Fully successful or not, it was all terribly pleasant in the warm evening, surrounded by the sweet Spring air, and we took our time getting back in the car, kept the windows down, and rolled out the gravel drive to the pavement and down to the village. We passed a friend’s house and noticed another friend’s car. “Are they hanging out without me?” I wondered.

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Love this from an article titled “Why Utah now has first ‘free range’ parenting law”

She said she first realised there was a disconnect between what parents want and what they actually do when she was brought on a popular US morning programme to discuss a viral blog post about allowing her nine-year-old son ride the subway alone.

The staff of the programme all remembered having similar freedoms as children, but confessed they wouldn’t allow their own children to do the same.

“We’re being hypocrites because we’re coming to the erroneous conclusion that any time a child is unsupervised they’re automatically in danger and it’s not true,” she says.

So what’s changed? “Parents’ perception of how dangerous the world is has changed over the years,” says Dr Gail Saltz, a professor of psychology at New York Presbyterian Hospital.

Parental anxiety, Saltz says, is inflamed by a global, always-on news cycle, as well as increased connectivity on social media platforms, which recycles “over and over again” kidnappings, rape and other threatening incidents.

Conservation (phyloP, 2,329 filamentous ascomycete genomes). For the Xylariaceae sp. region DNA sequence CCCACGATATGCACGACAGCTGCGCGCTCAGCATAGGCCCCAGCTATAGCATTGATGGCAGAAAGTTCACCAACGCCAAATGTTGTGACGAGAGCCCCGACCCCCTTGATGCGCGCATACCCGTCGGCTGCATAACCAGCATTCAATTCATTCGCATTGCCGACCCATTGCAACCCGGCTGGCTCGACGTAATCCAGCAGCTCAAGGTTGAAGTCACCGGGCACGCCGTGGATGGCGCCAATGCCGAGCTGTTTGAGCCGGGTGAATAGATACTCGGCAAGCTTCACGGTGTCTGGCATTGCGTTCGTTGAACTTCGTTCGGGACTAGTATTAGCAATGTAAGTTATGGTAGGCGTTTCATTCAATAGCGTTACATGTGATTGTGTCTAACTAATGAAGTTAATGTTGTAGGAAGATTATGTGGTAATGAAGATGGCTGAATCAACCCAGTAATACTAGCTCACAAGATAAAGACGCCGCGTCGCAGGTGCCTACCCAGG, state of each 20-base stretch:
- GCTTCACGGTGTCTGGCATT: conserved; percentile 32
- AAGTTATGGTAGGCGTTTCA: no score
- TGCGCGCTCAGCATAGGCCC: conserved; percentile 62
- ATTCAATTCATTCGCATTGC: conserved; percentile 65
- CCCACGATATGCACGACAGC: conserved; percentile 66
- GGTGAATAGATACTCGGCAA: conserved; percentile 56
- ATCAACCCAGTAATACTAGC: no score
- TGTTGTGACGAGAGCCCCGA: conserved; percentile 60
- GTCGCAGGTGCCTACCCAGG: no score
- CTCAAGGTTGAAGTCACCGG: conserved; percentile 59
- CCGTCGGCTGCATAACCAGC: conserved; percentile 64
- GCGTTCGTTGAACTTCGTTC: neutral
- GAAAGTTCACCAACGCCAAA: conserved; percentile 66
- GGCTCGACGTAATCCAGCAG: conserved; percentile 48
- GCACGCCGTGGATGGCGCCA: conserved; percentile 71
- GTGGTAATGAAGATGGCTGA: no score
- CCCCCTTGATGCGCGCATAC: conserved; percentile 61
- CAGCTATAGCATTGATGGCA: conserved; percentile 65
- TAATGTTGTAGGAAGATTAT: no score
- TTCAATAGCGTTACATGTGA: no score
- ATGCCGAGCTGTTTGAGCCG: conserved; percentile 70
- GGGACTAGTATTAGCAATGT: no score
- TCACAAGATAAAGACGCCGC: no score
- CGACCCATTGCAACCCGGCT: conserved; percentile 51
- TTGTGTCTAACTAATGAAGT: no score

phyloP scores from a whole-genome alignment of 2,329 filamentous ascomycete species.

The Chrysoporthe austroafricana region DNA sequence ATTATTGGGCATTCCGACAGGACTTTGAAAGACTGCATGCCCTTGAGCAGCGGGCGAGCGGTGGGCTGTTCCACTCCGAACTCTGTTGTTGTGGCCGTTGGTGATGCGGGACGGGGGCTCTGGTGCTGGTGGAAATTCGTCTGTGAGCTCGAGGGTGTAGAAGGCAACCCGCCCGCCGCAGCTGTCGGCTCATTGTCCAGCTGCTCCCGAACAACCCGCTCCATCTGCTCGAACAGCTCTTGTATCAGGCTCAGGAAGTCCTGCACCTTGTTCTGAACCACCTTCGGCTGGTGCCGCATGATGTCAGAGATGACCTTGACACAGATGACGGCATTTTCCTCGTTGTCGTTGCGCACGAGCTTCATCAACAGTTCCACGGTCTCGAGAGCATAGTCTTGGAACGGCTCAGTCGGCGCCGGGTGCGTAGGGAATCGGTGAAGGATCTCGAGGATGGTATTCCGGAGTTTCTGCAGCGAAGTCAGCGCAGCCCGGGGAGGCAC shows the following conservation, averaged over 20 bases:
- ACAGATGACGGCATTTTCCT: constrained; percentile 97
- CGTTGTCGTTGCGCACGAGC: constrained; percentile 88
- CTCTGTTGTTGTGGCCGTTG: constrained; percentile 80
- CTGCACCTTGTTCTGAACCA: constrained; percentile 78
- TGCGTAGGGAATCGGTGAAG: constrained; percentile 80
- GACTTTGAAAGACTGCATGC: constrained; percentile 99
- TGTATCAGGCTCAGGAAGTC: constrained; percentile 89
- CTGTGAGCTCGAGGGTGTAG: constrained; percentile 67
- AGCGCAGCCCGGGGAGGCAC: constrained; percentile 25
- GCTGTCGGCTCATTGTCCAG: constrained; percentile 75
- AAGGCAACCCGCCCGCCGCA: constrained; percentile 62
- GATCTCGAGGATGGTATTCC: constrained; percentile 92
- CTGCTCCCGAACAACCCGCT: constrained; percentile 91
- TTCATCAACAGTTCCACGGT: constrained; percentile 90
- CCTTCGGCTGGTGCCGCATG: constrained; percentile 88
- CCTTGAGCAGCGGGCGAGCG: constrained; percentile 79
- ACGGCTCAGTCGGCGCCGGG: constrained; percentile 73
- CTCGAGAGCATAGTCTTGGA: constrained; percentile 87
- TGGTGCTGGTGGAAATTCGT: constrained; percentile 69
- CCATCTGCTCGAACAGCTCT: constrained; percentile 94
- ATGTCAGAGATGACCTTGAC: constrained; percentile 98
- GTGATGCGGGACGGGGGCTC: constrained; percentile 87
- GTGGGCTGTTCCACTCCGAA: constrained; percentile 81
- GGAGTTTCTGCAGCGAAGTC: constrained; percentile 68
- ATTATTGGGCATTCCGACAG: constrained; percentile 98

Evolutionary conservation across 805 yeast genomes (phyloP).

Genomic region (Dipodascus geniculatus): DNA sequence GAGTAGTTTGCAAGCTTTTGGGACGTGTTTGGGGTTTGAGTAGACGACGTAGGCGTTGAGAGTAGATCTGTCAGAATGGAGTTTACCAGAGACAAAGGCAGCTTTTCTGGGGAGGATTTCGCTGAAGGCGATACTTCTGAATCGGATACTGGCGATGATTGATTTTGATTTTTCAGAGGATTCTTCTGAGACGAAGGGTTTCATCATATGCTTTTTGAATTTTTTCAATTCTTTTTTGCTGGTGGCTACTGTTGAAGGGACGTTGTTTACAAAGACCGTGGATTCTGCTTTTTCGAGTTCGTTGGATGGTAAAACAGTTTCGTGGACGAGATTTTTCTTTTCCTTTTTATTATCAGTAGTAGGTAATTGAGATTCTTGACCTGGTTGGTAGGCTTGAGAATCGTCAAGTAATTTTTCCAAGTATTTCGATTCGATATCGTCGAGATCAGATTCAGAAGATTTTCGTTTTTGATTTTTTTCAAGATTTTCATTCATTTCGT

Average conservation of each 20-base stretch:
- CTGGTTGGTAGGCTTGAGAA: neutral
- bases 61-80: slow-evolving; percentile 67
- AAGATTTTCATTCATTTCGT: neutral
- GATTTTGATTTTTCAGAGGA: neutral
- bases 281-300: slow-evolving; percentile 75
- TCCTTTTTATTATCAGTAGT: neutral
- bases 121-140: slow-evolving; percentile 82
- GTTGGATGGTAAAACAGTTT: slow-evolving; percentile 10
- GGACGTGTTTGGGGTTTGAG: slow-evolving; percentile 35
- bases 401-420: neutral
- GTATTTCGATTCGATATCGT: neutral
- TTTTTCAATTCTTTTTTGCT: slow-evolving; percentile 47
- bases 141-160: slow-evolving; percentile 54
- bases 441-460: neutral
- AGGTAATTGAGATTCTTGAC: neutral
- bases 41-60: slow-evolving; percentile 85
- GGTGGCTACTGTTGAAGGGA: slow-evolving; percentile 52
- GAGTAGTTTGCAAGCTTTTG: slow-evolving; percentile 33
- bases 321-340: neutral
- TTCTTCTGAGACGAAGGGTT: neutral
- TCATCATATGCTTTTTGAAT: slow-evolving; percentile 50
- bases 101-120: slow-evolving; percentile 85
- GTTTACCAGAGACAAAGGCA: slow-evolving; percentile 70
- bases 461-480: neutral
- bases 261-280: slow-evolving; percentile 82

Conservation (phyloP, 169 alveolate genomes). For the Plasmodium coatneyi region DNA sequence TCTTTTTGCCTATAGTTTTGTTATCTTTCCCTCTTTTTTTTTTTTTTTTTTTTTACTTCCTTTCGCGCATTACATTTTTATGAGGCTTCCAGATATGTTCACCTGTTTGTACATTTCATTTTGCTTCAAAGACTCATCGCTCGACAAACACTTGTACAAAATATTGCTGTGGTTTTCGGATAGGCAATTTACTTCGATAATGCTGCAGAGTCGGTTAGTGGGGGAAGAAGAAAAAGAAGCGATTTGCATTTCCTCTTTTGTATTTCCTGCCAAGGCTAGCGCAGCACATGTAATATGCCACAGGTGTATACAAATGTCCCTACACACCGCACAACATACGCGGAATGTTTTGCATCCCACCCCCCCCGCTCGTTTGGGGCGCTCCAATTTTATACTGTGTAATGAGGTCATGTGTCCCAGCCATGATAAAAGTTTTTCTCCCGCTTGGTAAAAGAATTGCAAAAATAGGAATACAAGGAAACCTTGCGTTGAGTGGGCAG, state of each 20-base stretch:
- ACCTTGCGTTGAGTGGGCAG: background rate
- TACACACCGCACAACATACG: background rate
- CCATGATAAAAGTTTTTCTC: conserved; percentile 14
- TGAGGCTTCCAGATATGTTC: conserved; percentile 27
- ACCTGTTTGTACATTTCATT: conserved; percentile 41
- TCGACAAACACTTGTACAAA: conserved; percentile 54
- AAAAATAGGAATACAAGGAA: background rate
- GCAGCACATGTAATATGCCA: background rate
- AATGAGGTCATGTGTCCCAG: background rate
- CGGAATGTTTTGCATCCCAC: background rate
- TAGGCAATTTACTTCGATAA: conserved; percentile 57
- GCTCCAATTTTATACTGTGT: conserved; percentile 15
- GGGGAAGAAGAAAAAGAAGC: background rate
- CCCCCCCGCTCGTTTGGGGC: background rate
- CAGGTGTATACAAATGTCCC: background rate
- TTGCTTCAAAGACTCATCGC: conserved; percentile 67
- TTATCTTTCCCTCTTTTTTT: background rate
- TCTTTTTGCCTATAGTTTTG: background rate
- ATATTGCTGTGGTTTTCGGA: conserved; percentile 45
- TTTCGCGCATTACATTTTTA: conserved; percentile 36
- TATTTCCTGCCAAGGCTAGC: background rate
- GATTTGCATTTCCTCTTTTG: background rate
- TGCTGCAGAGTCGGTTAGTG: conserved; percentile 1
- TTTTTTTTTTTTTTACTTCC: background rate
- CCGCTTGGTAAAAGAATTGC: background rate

While violent crime has dropped sharply in the US in the past 25 years, Americans generally perceive crime rates are continuing to climb, according to a recent survey by Pew Research Center.

Saltz also says present-day parenting is less communal than it used to be and has turned into a “competitive sport” for many. This results in parents’ tendency to “helicopter” their children more often, Saltz says, to appear as though they’re “winning” against their peers.

Have Kids and Chop Down Trees: Painting Pictures Ep. 63

On a dreary Spring afternoon, I discuss the silent Tees of Vermont and Craftsbury, learning French, buying a house, mud season, and how long to leave Vermont in the winter.

Click here to download the episode and subscribe to Painting Pictures via iTunes:
https://itunes.apple.com/us/podcast/painting-pictures-with-gabriel-roberts/id846291943?mt=2

Here’s a permalink to the episode:
http://gaberobertsart.com/podcast/?name=2018-04-04_have_kids_and_chop_down_trees.mp3

April 2018 Desktop Calendar Background

Happy Easter and April and Spring!  Below a new background that is miraculously on time.  I think I even got the dates right!

This is a tempera and charcoal painting/drawing of the house across the street from us here in Craftsbury, VT.

Click one of the following links to download this free desktop calendar background (note: the largest file, 2880×1800, is slightly different, with some blank space on either side to pad out the image size):

2880×1800, 2560×1600, 1920×1200, 1680×1050, 1440×900, 1280×800

Elon Musk Biography by Ashlee Vance is Absurd Nonsense

Do you think I’m insane?  So begins Ashlee Vance’s biography of Elon Musk.  Before I begin criticizing this stack of papers, I must ask you the same question: do you, dear reader, think I, Gabriel Roberts, am insane?

I want things to make sense, and I’m bothered when they don’t.  For example, if somebody proclaims to hate garlic, and then, right before my eyes, eats a bowl of raw garlic, I would think to myself “that doesn’t make sense”.  I would wonder why this individual claimed to hate garlic, and I would probably ask for an explanation: “I thought you hated garlic”, I might say.